Advice for Young Birders

by Jennie Duberstein

I get asked a lot for recommendations for young birders interested in working with birds. Where should I go to school? What should I study? How do I prepare myself for a career in bird conservation? Most young birders are already on a great track. They involve themselves with local conservation or birding groups. They  have volunteer experience leading trips or working on research projects. By and large I’m incredibly impressed by how involved young birders already are in bird conservation efforts.

But being involved as a volunteer high school student is different than embarking on a full-fledged career. Below I share a few thoughts and suggestions about how young birders can best prepare.

Thinking about the future can feel like preparing for battle. Below are some ideas and suggestions to arm yourself. (The author in chain mail at Coronado National Memorial, Hereford, Arizona). Photo by Christopher Bentley

Thinking about the future can feel like preparing for battle. Below are some ideas and suggestions to arm yourself. (The author in chain mail at Coronado National Memorial, Hereford, Arizona). Photo by Christopher Bentley

College
Are you planning on going to college? If so, HUZZAH! Carry on! If not, please consider it. Can you have a successful career without a college diploma? Of course. Will it be much easier with one? Of course.

Majoring in biology, zoology, or something similar will give you a strong foundation for a career in ornithology. As an undergrad, though, you’ll find that there aren’t options to major in ornithology. In fact, I’d encourage you to NOT specialize and focus in on birds too specifically as an undergrad. College is the best opportunity you will have to try things out and see what interests you. Take an ornithology class, of course. Stay as involved in the world of birding as you want. But learn about mammals, plants, fish, conservation, etc. You’ll need a good foundational understanding of how ecosystems work if you want to work in bird conservation. Birds don’t exist in a vacuum, and neither do people. Say you major in zoology. If anthropology or English or photography piques your interest, take those classes, too.

No one ever said, “Bugger! I wish I wasn’t so well-rounded!”

Even if you don’t study biology or something similar, you can still have a successful career in ornithology. Steve Howell studied geography in college. Jon Dunn studied history. I’m not trying to discourage you from majoring in zoology or biology. I just want to emphasize my belief that your undergraduate career is when you should explore your interests. (Disclaimer: Within reason, of course. I don’t mean that you should take eight years to graduate–let’s be clear!) Your college years serve as the foundation for everything that comes next in your life. Take every opportunity to make it a broad, strong foundation.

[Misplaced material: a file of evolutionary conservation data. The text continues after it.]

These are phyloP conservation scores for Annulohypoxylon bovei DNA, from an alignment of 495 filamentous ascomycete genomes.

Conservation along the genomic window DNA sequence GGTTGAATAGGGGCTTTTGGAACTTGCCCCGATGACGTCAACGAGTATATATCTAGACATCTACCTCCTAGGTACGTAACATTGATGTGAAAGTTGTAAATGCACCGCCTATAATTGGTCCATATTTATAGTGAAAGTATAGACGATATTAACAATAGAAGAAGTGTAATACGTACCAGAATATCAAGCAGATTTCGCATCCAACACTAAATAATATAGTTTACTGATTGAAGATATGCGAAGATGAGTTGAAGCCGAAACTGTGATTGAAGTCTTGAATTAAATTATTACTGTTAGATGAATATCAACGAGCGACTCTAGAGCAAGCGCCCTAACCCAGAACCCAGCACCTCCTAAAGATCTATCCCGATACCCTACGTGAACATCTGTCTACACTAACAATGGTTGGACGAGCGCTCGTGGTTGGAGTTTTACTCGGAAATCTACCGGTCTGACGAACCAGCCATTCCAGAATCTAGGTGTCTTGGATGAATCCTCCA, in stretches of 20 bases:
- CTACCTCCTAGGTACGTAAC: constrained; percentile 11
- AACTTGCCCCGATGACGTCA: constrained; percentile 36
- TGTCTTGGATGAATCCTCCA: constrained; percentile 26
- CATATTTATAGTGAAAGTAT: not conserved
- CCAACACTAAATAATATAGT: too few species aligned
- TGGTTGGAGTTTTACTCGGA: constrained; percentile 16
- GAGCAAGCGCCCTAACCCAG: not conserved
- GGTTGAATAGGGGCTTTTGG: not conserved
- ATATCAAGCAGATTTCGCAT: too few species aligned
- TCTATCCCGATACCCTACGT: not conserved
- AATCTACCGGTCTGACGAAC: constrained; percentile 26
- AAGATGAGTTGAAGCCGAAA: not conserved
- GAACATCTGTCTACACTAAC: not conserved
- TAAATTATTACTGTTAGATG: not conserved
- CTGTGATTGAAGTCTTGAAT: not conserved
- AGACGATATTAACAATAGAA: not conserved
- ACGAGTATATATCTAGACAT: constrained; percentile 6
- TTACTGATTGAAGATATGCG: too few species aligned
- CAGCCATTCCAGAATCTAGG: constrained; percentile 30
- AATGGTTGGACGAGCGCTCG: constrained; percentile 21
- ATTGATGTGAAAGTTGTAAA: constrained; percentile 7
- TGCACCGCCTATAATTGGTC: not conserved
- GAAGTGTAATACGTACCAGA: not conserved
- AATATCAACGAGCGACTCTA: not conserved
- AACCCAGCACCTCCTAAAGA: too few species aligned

It seems like every young birder I talk to these days has visions of the “C” university dancing in his/her head–Cornell. It is a wonderful school. The Lab of Ornithology is like nothing else, with a ton of amazing opportunities for undergrads. But you can get a solid education and gain the skills and knowledge necessary for a career in ornithology at other schools, too. Find a school and program that best fits YOUR needs and interests. Keep your pocketbook in mind, too–don’t go into a bazillion dollars of student loan debt just to go to an expensive college. All three of my degrees are from state universities and I mostly turned out okay.

Where did I go to school? What did I study? My undergraduate degree is from Virginia Tech, in wildlife biology. I got to do some hands-on bird work in conjunction with my ornithology class. I also learned small mammal trapping, plant and tree identification, environmental interpretation/education, and recreation management. I took sociology classes, played club volleyball, and sang with a jazz ensemble. In short, I learned lots of other things that are not bird-focused, but that have been just as important in my career. My masters and PhD are both from the School of Natural Resources and the Environment at the University of Arizona, where I studied the social aspects of conservation. My masters thesis looked at how the U.S. Forest Service used the Internet as a public participation tool. My PhD examined social networks of small-scale fishermen in northern Mexico and how that affected conservation. I didn’t specifically study birds in college. I definitely didn’t study birds in grad school. But I work with birds for a living. The field jobs I had during college were bird-focused. My graduate work had applicability beyond the specific things I studied. Those skills and experiences, combined with a solid education, helped me get where I am today.

What school should I choose?
There are a lot of options out there. Here are a few things to ask yourself:

  • In what environment do you learn best? Do you like small, personal classes with lots of one-on-one interaction with your professor? Then a large state school is perhaps not for you. Do you do well on your own and enjoy a certain feeling of anonymity? Then a freshman biology class with 700 other students might work fine for you. It isn’t a question or large or small being better or worse. It is a question of which is better for YOU.
  • What else do you like, besides birds? Does the college/university offer opportunities to learn more or involve yourself in that? If not, it might be wise to keep looking. For example, do you love to play basketball? (Is there a team you can play on?) Do you play the piano? (Can you take piano lessons?) Are you a history buff? (Does the school have a good history department?) Do you love to paint? (Can you take art courses?) College should be about exploring your interests (again, within reason. I’m a firm believer in the ability to graduate in four years). Graduate school is the time for focusing in. Stay broad. Try new things, and by the time you graduate you will have more of an idea where your interests lie and where you want to go next.
  • Does the school put a priority on teaching, or on research? (In my opinion you want to find a place that does both, but that emphasizes teaching.)